I sat on my terrace, shielded from snipers, ignoring the shelling and read Eat Prey Love; a book so annoying I wanted to throw it into the air and see if it got shot to pieces. When the power was working my television viewing was just as banal, ten years of being detached from popular US/UK culture I was now well versed in Kardashian catchphrases.
Wasseem would call and tell me where and when I should meet him, numerous visits to filthy offices, usually I would wait outside, at the passport office in Merjeh I sat at the guards desk and watched as several detainees were lead away handcuffed and chained to each other, the filed through the reception area and up the stairs, nobody paid any attention, now as I think about it I hardly paid attention only looking up from the messages on my phone as they passed.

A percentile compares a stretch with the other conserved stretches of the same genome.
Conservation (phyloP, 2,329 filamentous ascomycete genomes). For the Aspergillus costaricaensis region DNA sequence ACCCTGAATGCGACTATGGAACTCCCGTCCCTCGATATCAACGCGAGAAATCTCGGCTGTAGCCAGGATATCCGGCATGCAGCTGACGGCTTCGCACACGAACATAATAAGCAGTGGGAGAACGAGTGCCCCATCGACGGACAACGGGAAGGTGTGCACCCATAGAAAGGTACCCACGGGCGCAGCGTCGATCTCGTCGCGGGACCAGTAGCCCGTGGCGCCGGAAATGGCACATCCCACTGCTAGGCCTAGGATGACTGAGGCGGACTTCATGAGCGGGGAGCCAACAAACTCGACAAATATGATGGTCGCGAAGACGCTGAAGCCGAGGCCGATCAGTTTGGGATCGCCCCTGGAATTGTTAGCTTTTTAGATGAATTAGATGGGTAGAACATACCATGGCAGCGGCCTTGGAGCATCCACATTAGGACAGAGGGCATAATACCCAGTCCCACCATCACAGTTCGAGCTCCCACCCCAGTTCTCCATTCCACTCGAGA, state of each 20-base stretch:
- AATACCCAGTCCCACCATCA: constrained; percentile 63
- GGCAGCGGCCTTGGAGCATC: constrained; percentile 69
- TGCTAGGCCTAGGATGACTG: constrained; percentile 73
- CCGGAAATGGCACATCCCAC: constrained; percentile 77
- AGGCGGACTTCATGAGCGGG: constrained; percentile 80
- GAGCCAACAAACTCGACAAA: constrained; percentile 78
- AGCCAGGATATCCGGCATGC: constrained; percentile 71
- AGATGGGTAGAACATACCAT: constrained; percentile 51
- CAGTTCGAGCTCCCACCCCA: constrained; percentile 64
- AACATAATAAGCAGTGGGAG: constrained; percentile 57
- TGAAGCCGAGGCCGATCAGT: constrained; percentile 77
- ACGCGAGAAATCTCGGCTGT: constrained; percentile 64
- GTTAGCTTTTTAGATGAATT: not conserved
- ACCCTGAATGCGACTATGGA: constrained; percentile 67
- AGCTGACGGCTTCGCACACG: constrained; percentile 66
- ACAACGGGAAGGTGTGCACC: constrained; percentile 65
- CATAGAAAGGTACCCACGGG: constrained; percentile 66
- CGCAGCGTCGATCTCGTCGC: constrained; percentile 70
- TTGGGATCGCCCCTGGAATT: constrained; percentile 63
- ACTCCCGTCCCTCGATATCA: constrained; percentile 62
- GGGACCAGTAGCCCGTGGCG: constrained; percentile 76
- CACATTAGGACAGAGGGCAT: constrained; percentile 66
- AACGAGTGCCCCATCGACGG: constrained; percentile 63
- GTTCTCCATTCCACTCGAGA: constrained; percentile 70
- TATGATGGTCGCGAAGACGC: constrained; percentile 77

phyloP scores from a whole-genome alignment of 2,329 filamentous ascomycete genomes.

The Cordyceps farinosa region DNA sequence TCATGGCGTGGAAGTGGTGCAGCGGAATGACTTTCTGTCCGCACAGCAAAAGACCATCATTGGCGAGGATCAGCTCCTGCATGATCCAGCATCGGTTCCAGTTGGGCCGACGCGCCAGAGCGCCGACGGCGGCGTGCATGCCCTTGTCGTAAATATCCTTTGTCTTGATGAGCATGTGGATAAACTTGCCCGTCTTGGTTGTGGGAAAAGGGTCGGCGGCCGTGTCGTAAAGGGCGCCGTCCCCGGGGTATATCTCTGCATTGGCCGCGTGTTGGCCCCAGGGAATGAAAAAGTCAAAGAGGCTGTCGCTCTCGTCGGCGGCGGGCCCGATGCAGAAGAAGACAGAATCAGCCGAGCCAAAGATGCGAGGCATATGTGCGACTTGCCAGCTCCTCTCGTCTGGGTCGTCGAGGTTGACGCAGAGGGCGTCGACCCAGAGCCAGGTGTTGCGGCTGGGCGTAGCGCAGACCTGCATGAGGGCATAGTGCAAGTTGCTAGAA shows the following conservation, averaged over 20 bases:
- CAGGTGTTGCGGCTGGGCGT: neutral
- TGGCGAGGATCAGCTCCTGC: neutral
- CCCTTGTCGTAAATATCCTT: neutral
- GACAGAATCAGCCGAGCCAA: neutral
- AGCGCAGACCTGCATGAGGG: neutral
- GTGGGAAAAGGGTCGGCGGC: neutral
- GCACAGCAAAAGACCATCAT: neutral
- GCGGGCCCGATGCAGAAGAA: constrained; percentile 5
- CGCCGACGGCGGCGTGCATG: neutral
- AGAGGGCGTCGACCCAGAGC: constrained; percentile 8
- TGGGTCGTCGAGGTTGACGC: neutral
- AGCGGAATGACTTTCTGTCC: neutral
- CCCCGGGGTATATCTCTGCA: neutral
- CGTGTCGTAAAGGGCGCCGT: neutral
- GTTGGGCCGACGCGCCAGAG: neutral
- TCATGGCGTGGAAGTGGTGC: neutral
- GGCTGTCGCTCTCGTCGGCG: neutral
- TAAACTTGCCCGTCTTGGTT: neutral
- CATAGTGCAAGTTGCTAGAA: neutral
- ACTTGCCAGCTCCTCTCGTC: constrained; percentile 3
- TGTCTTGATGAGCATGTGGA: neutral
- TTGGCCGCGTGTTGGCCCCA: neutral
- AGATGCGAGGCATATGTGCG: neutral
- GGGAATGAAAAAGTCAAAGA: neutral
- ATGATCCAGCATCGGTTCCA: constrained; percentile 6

Cruising the clogged streets of Damascus with Wassem as my chauffer had its advantages, closed roads were open to us, checkpoints were just a formality as we skirted around long queues of those waiting to humiliated; a friend had been arrested at a checkpoint a few weeks previously, when he asked why he was told “we’re arresting everybody today” Wassem would pepper me with questions about my financial situation, the value and size of my house with obvious thoughts in the back of his mind, he had an agenda and was helping me not only for the few hundred dollars we had agreed but had his eye on a bigger goal, despite his position he never questioned me on the current situation which was unusual for those connected to the regime.